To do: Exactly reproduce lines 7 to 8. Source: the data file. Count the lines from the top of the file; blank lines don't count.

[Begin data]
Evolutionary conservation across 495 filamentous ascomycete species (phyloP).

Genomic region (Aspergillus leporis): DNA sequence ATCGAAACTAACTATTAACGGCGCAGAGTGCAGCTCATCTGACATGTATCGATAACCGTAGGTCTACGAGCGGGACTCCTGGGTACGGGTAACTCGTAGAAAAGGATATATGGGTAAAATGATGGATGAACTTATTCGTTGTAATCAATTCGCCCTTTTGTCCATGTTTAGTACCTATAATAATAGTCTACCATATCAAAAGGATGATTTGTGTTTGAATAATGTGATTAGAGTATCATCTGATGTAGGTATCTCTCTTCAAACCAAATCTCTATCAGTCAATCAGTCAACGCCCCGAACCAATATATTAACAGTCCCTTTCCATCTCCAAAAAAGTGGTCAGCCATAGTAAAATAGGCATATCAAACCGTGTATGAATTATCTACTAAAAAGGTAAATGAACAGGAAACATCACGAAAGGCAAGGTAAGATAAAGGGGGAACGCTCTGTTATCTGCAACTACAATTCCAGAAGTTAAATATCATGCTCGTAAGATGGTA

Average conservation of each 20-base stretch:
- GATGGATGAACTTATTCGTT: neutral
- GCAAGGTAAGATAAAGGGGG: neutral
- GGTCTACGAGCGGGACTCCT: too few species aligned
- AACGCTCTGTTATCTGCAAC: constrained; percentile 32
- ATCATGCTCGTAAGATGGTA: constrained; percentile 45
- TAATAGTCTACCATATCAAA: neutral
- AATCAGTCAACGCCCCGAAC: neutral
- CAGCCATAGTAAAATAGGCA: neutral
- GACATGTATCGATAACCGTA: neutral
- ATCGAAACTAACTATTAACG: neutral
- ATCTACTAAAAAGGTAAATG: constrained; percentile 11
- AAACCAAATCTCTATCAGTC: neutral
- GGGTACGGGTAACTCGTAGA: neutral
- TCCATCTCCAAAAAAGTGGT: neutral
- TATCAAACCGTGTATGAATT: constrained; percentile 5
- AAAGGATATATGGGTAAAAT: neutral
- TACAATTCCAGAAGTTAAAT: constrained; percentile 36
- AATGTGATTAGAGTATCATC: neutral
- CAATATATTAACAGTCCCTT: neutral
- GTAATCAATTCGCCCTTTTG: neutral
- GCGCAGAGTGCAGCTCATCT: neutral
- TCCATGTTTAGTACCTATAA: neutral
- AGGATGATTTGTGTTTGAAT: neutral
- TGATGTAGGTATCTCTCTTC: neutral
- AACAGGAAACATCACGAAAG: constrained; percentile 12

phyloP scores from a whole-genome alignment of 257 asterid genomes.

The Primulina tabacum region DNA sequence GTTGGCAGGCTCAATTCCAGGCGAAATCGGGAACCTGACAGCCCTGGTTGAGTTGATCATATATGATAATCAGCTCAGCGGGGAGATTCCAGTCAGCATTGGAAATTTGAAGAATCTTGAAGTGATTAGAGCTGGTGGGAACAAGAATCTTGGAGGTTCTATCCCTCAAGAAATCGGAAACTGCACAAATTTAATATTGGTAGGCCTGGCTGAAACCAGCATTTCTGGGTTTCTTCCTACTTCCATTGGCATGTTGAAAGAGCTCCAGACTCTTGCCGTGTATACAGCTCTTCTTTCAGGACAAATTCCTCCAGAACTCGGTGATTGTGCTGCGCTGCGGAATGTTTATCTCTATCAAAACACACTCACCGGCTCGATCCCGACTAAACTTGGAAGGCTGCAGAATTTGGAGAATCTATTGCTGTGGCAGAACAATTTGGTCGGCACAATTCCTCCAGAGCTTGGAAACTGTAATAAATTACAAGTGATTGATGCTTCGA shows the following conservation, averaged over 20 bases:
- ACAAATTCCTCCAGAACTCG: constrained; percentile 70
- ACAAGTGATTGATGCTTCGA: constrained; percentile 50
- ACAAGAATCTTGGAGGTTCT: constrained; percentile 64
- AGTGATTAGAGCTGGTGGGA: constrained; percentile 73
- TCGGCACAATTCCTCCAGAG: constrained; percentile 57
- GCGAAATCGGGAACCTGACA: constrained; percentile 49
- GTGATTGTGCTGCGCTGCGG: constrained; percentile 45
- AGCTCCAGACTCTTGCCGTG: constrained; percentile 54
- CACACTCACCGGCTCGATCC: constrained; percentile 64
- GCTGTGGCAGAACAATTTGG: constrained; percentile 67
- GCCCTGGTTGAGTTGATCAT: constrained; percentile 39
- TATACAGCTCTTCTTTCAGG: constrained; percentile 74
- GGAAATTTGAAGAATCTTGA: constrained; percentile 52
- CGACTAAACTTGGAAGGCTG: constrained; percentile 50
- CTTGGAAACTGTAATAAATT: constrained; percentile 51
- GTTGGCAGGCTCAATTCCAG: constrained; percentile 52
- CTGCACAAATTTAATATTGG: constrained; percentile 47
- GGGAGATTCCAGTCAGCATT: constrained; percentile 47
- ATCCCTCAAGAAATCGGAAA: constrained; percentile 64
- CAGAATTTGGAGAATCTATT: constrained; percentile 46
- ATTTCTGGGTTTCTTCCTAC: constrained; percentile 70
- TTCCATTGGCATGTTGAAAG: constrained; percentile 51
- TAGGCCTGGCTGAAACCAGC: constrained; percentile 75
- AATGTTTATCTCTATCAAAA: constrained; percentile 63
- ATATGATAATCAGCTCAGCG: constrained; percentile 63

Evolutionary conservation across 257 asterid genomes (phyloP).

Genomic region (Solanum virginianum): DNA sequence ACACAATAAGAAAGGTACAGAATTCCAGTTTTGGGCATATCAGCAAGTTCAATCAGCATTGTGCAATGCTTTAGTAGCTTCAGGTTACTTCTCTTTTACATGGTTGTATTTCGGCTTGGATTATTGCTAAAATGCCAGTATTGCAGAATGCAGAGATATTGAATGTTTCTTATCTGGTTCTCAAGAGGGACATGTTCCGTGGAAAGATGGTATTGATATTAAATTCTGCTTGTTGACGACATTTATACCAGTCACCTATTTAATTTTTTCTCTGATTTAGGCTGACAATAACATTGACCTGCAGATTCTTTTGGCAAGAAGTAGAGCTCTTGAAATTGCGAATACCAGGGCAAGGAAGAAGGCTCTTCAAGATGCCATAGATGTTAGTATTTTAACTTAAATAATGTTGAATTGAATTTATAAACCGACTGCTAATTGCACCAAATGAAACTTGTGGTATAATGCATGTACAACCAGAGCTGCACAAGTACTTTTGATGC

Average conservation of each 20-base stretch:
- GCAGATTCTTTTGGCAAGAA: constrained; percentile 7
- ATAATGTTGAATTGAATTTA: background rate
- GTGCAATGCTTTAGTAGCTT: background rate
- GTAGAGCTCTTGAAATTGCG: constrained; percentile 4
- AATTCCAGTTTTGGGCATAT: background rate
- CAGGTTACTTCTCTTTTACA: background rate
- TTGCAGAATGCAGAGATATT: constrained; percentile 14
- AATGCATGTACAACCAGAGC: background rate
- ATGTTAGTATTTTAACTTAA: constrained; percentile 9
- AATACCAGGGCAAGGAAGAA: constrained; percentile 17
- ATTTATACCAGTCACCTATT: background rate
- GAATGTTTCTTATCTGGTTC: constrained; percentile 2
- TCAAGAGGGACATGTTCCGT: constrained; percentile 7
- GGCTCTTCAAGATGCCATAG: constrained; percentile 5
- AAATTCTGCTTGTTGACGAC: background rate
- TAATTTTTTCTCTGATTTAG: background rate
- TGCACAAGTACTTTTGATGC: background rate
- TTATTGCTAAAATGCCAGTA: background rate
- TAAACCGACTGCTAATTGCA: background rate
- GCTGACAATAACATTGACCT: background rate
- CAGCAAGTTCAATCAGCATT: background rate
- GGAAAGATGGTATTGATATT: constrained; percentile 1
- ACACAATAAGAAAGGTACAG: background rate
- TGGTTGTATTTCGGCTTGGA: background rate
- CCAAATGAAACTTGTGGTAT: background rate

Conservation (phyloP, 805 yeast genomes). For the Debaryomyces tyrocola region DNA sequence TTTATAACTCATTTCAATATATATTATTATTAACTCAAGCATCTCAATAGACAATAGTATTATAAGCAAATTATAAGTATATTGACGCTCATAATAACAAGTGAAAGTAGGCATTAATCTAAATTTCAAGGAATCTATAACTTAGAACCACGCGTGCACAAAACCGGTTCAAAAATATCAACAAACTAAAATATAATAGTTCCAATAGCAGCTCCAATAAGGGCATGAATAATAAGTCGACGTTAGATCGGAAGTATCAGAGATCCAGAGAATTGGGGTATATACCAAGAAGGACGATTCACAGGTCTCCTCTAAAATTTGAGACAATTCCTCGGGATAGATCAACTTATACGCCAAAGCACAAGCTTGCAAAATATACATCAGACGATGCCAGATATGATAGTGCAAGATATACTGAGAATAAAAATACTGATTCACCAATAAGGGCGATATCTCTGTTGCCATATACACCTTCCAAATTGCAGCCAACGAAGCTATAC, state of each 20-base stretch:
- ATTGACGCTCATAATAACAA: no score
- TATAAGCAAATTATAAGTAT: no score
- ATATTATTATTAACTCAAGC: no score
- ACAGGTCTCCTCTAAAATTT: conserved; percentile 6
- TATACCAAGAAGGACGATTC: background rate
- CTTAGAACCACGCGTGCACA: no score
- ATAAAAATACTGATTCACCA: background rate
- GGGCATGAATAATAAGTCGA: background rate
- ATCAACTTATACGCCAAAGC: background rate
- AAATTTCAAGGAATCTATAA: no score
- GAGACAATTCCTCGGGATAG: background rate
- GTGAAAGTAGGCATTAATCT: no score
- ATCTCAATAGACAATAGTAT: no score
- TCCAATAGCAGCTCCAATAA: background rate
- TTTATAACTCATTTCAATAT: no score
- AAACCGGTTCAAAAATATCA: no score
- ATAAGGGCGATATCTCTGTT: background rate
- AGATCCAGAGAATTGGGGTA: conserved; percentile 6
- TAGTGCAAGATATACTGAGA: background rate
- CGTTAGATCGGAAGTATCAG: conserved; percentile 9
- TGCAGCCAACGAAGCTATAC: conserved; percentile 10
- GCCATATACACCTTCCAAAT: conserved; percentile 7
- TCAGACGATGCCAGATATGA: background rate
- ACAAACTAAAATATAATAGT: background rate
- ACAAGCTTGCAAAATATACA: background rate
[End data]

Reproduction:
- AACGCTCTGTTATCTGCAAC: constrained; percentile 32
- ATCATGCTCGTAAGATGGTA: constrained; percentile 45